WordPress testing tools

The sole ability to mocking functions is a great help on testing WordPress code.

All WordPress functions can be mocked and tested using the techniques described in the PHP Functions section, they are PHP functions, after all.

However, to test WordPress code in isolation, without a bunch of bootstrap code for every test, a more fine grained control of plugin API functions is required.

This is exactly what Brain Monkey offers.

Defined functions

Following functions are defined by Brain Monkey when it is loaded for tests:

Hook-related functions:

  • add_action()

  • remove_action()

  • do_action()

  • do_action_ref_array()

  • do_action_deprecated() (since 2.4)

  • did_action()

  • doing_action()

  • has_action()

  • add_filter()

  • remove_filter()

  • apply_filters()

  • apply_filters_ref_array()

  • apply_filters_deprecated() (since 2.4)

  • doing_filter()

  • has_filter()

  • current_filter()

Generic functions:

  • __return_true()

  • __return_false()

  • __return_null()

  • __return_zero()

  • __return_empty_array()

  • __return_empty_string()

  • trailingslashit()

  • untrailingslashit()

  • user_trailingslashit() (since 2.6)

  • absint() (since 2.3)

  • wp_json_encode() (since 2.6)

  • is_wp_error() (since 2.3)

Translation function:

Since Brain Monkey 2.3, stubs for the standard WordPress translations functions are available via Functions\stubEscapeFunctions(). See: Pre-defined stubs for translation functions

Escaping functions: Since Brain Monkey 2.3, stubs for the standard WordPress escaping functions are available via Functions\stubTranslationFunctions(). See: Pre-defined stubs for escaping functions

If your code uses any of these functions, and very likely it does, you don't need to define (or mock) them to avoid fatal errors during tests.

Note that the returning value of those functions (most of the times) will work out of the box as you might expect.

For example, if your code contains:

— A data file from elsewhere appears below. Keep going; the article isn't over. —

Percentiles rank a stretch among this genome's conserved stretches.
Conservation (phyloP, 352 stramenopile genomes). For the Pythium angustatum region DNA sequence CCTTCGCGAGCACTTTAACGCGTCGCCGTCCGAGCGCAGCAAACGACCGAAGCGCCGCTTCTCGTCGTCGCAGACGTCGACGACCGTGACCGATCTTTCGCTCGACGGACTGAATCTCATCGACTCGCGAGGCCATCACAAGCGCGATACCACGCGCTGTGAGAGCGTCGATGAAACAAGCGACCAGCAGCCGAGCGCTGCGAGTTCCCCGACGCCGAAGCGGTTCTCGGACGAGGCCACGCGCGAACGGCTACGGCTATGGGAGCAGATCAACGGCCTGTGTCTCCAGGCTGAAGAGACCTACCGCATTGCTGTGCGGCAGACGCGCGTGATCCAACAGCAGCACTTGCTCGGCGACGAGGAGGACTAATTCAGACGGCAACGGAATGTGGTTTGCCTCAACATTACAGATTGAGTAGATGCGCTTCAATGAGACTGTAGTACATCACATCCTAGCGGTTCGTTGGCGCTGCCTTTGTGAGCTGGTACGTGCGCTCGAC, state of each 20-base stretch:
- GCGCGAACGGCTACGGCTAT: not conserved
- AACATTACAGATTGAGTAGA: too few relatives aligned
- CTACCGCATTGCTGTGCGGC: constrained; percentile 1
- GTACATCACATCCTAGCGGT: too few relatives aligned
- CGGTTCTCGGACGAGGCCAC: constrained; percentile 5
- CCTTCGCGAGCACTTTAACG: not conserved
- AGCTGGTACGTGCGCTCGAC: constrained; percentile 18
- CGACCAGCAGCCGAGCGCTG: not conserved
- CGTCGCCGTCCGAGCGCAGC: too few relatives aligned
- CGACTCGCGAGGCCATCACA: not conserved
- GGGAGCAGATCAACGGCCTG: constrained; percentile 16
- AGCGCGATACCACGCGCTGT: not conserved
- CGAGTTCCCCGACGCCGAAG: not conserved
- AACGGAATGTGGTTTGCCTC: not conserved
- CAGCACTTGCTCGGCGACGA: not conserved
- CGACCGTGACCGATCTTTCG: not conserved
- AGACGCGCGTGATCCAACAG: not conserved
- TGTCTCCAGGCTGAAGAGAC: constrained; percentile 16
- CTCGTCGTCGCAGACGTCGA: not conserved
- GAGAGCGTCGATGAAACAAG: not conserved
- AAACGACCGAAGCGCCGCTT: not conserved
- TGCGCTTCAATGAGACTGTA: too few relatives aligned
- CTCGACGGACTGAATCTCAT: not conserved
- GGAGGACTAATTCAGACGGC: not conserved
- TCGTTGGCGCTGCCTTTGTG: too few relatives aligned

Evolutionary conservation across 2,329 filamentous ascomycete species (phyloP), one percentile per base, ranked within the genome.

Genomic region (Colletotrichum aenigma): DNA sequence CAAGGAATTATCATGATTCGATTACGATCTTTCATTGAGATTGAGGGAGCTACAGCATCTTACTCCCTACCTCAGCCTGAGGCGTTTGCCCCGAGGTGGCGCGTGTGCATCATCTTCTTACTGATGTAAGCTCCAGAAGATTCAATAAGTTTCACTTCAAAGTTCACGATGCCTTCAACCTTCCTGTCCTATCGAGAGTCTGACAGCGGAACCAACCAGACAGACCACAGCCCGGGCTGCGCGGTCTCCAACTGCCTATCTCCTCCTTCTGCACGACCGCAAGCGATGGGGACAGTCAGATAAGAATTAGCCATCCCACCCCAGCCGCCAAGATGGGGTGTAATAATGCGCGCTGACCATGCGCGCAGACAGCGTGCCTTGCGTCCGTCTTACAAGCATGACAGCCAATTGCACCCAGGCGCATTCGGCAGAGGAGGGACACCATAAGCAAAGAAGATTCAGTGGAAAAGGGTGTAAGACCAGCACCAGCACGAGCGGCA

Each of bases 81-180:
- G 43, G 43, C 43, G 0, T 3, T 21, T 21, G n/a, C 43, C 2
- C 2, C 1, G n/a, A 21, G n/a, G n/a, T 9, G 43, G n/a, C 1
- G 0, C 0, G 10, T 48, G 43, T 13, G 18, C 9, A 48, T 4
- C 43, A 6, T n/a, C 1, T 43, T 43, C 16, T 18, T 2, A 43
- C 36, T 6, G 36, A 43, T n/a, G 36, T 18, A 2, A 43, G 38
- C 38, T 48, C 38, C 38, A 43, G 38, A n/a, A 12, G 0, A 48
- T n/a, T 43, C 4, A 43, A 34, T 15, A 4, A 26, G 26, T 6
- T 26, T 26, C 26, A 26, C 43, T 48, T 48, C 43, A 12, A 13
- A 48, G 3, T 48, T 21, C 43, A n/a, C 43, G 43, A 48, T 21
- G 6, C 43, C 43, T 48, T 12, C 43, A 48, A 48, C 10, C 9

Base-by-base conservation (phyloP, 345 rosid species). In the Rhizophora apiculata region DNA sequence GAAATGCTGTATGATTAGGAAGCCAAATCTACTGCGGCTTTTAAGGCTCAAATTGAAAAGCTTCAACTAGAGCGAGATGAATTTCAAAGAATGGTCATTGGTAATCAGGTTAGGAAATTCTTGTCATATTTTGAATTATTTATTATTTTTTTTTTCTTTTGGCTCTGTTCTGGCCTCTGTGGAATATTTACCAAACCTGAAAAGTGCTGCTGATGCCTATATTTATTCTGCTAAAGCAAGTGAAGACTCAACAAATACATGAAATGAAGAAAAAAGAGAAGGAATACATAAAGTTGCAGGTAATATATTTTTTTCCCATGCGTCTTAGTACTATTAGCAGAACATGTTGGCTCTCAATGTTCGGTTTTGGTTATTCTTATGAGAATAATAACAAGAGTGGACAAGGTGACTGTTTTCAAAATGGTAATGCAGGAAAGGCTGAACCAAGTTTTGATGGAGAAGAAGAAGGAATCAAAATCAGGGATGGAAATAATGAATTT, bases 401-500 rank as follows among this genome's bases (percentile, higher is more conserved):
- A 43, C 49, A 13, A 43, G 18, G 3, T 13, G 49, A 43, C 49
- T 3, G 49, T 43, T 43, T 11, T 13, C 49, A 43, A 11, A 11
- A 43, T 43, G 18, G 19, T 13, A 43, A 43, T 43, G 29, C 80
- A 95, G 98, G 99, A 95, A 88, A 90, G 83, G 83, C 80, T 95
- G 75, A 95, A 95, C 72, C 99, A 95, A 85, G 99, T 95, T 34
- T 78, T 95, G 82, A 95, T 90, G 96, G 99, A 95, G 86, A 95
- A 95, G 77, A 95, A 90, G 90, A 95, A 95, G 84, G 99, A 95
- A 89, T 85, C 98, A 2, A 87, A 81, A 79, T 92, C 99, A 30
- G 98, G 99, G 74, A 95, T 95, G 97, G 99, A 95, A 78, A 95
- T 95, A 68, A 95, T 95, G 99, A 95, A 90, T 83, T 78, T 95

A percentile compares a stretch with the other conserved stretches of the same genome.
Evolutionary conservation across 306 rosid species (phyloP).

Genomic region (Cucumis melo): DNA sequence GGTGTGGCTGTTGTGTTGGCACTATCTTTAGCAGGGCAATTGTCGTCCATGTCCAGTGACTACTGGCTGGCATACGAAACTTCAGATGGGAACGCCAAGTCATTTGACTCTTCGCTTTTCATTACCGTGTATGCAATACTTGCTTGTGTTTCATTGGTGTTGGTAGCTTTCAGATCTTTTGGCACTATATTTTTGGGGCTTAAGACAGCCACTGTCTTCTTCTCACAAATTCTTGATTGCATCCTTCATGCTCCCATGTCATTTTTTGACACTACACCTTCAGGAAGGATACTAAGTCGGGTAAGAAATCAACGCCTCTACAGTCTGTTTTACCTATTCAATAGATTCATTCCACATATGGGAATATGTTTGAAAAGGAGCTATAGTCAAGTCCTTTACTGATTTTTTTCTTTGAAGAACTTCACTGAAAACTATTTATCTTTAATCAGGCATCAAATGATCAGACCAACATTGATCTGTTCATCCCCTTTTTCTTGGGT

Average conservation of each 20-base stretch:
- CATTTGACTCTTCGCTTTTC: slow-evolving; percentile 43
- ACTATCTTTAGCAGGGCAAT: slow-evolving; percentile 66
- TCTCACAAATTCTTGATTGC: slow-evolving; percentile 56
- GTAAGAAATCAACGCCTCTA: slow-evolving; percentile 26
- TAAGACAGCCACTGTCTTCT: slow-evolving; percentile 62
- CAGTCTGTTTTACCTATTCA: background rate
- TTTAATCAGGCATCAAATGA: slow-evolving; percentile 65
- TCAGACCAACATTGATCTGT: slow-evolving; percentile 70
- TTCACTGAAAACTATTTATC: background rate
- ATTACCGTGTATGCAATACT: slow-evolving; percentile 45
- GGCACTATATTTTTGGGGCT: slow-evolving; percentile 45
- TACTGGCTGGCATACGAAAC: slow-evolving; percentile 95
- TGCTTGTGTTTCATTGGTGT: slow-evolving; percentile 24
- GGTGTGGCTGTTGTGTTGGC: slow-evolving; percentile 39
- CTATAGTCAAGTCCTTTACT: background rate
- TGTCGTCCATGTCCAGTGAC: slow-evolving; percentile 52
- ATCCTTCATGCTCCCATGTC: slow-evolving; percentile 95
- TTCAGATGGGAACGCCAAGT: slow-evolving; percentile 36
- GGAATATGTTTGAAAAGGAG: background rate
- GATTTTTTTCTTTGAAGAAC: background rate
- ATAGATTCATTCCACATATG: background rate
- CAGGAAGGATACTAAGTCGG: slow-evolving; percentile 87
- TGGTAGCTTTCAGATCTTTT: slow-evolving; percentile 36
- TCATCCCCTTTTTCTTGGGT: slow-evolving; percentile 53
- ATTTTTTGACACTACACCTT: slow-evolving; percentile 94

do_action('my_custom_action');
// something in the middle
$did = did_action('my_custom_action');

the value of $did will be correctly 1 (did_action() in WordPress returns the number an action was done).

Or if your code contains:

$post = [ 'post_title' => 'My Title' ];
$title = apply_filters('the_title', $post['post_title']);

the value of $title will be 'My Title', without the need of any intervention.

This works as long as there's no code that actually adds filters to "the_title" hook, so we expect that the title stay unchanged. And that's what happen.

If in the code under test there's something that adds filters (i.e. calls add_filter), the Brain Monkey version of apply_filters will still return the value unchanged, but will allow to test that apply_filters has been called, how many times, with which callbacks and arguments are used.

More generally, with regards to the WP hook API, Brain Monkey allows to:

  • test if an action or a filter has been added, how many times that happen and with which arguments

  • test if an action or a filter has been fired, how many times that happen and with which arguments

  • perform some callback when an action is fired, being able to access passed arguments

  • perform some callback when an filter is applied, being able to access passed arguments and to return specific values

And it does that using its straightforward and human-readable syntax.